“We will pay our debts and we will make the debt limit.”
Speaker of the House Paul Ryan (R-WI) spoke to CNBC today about financial situations that Congress will face once lawmakers return from their recess.
the Wisconsin Republican told CNBC from a Boeing factory in Washington state, where he was promoting tax reform.
“I’m really not worried about getting this done because I know we will get this done and we will pass the increase before we hit the debt limit,” he added.
It’s very important to remember this is about paying our debts, not adding more debt as Mnuchin has said:
“I know people have talked about this concept of prioritization,” Mnuchin said. “This is not about any of the debts should get paid, but not other debts,” he said, adding: “This is about having a clean debt ceiling so that we can maintain the best credit, the reserve currency, and be focused on what we should be focusing on — so many other really important issues for the economy.”
Mnuchin has also asked for a clean hike in the debt ceiling, which means no strings attached. Quite a few Republicans have asked for spending cuts to go with a debt ceiling hike.
Ryan told CNBC that Congress has “a bunch of different options in front of us.” In other words, he wouldn’t elaborate on how he would get it done.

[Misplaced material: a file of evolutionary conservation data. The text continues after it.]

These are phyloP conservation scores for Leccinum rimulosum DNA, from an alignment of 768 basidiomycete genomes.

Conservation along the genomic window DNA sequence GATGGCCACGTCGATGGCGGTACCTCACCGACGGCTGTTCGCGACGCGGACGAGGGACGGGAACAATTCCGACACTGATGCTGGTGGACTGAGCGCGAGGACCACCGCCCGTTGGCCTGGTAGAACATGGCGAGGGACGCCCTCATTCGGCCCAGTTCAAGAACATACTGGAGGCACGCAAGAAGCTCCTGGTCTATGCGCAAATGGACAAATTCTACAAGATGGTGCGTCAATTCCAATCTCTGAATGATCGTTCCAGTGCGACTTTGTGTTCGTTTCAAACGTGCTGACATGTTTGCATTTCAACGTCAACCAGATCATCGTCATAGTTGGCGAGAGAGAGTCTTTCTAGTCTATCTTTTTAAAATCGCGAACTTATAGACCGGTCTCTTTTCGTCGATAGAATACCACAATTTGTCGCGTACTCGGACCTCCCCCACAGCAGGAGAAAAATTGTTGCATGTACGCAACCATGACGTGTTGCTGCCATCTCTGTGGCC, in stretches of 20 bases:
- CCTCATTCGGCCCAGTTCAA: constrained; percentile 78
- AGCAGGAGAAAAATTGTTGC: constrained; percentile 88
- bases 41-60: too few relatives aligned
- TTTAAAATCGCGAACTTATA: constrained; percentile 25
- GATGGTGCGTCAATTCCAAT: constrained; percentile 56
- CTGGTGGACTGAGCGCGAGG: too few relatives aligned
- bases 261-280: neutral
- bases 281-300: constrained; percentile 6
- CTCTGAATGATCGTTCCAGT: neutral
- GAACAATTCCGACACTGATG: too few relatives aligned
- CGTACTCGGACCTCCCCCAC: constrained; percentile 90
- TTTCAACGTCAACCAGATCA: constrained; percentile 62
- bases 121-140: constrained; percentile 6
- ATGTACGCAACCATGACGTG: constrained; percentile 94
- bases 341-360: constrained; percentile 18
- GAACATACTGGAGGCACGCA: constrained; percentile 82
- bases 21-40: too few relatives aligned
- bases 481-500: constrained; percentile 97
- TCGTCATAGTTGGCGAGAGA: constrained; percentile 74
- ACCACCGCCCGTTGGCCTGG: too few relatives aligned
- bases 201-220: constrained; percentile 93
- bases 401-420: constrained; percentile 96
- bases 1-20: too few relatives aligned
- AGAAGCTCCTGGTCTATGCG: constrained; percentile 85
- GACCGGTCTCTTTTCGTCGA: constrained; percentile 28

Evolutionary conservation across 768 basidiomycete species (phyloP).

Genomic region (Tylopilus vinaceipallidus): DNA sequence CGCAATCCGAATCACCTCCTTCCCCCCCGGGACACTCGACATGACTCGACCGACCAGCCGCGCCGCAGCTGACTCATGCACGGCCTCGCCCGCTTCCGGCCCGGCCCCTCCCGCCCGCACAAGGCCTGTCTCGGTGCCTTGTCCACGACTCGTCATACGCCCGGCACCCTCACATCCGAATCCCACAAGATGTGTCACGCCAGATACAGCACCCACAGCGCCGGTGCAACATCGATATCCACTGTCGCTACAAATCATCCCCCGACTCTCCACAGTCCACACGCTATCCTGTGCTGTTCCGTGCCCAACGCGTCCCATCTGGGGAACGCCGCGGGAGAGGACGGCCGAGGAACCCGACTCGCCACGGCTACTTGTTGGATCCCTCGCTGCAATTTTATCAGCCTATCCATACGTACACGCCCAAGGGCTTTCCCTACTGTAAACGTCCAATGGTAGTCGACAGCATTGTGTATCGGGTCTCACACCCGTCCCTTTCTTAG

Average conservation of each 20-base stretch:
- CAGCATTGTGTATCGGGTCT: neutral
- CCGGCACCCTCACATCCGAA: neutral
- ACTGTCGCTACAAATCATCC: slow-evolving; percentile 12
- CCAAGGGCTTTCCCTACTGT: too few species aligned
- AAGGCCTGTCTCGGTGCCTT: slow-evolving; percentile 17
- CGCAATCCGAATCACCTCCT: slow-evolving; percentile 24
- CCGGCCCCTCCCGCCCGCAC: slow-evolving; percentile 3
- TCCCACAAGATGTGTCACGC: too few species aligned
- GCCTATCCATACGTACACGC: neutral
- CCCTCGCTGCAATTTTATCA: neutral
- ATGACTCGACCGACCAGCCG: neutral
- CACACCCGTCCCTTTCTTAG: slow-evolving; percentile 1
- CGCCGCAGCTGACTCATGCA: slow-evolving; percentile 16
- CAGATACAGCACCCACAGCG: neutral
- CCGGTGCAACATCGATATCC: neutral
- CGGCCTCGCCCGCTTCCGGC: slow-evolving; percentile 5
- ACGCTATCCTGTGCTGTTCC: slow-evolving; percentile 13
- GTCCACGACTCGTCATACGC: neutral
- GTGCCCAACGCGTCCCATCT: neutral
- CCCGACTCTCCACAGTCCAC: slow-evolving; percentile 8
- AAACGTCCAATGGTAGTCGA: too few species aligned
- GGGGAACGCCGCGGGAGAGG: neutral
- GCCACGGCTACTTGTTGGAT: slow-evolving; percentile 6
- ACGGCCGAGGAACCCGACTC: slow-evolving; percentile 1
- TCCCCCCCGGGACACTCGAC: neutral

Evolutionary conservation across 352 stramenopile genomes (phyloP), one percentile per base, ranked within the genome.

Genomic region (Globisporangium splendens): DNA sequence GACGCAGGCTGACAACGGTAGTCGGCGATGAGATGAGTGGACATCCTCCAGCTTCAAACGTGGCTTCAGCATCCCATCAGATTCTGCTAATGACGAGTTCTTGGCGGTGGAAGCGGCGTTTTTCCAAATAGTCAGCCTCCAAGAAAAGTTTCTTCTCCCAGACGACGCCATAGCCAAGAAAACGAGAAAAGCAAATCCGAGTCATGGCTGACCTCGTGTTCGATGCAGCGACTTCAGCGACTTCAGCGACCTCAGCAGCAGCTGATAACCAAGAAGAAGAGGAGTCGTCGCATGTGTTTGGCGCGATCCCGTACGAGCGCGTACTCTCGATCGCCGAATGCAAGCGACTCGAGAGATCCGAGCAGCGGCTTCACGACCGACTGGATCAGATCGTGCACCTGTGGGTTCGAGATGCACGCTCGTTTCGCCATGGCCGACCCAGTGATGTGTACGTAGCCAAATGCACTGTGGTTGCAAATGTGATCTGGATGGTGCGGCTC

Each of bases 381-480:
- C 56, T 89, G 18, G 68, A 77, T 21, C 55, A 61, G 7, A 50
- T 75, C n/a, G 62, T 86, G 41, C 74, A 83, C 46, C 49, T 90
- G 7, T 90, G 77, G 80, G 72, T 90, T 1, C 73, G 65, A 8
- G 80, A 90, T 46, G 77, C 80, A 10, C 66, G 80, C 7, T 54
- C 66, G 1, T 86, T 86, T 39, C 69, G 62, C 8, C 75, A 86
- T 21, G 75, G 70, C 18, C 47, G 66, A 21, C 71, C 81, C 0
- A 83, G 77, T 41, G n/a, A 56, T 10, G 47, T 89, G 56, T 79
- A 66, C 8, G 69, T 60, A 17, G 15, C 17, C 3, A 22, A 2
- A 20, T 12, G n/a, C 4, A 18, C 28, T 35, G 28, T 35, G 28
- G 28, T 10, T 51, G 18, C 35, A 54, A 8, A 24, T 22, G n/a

In a series of tweets, President Donald Trump stated he wanted the debt ceiling legislation tied into the VA bill that he just passed. Ryan confirmed that’s one option Congress can take.
Ryan also said that Congress will miss the deadline of September 30 for spending bills mainly because the Senate will have to spend its time confirming federal officials. The government will have to live on stop gap bills for months. From The Washington Times:
He acknowledged a packed schedule coming up when Congress returns to Washington in September, with just weeks to go before the beginning of the new fiscal year on Oct. 1.
He said that schedule is one reason why they’ll need to pass a short-term bill, saying that the Senate has too much work backed up to be able to get a full-year funding bill done in time.
Instead, they’ll turn to a stop-gap bill, as Congress has done repeatedly in recent years, limping to future deadlines.
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